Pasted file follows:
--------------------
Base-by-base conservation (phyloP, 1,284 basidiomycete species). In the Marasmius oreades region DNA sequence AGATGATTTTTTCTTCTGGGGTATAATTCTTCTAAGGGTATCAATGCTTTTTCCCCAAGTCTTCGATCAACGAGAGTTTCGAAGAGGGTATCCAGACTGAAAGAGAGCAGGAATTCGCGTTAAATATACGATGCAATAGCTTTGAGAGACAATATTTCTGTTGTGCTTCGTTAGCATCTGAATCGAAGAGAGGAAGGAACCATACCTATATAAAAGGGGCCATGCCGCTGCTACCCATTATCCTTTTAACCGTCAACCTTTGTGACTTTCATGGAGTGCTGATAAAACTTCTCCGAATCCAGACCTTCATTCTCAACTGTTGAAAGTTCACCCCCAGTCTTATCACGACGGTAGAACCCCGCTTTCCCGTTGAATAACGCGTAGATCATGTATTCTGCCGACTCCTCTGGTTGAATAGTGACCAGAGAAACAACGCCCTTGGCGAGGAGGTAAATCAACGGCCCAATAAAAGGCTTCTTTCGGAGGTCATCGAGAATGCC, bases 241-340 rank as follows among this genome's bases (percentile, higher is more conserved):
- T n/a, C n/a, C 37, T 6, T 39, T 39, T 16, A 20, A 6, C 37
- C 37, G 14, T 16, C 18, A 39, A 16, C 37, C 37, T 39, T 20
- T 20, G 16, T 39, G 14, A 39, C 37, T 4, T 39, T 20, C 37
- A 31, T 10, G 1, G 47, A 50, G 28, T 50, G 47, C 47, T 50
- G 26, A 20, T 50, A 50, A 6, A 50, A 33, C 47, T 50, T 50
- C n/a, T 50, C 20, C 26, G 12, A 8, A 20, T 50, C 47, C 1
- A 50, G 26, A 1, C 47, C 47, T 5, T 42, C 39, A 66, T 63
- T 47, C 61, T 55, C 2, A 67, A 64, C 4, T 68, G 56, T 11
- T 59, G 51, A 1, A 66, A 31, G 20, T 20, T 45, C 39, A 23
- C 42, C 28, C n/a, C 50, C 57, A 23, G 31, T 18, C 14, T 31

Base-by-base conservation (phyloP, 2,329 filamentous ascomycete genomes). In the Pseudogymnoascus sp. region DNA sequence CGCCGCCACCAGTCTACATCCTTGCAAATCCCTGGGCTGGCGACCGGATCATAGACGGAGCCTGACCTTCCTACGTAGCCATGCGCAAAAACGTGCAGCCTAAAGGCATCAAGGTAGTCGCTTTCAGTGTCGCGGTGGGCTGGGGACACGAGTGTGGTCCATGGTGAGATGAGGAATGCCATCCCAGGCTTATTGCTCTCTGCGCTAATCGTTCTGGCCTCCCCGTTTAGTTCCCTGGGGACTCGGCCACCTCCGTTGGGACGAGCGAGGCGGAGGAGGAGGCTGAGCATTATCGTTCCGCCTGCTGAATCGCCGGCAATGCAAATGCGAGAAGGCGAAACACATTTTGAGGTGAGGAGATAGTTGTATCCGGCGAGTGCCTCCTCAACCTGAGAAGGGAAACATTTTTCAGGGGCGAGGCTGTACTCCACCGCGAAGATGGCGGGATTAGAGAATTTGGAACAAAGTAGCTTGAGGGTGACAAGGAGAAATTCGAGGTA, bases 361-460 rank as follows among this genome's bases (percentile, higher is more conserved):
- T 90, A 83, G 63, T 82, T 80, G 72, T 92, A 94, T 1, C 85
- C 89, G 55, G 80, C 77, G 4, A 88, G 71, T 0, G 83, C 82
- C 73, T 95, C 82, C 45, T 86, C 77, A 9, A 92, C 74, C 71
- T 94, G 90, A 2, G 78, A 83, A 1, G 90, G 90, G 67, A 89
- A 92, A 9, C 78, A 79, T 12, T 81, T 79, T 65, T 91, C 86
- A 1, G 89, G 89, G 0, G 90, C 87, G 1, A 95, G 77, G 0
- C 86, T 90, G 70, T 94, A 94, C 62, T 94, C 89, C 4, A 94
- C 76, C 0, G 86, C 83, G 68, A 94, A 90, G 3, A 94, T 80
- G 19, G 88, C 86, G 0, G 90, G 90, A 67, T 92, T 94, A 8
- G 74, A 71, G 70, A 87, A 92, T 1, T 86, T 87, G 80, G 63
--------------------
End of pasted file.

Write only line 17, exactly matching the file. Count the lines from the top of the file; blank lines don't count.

- A 92, A 9, C 78, A 79, T 12, T 81, T 79, T 65, T 91, C 86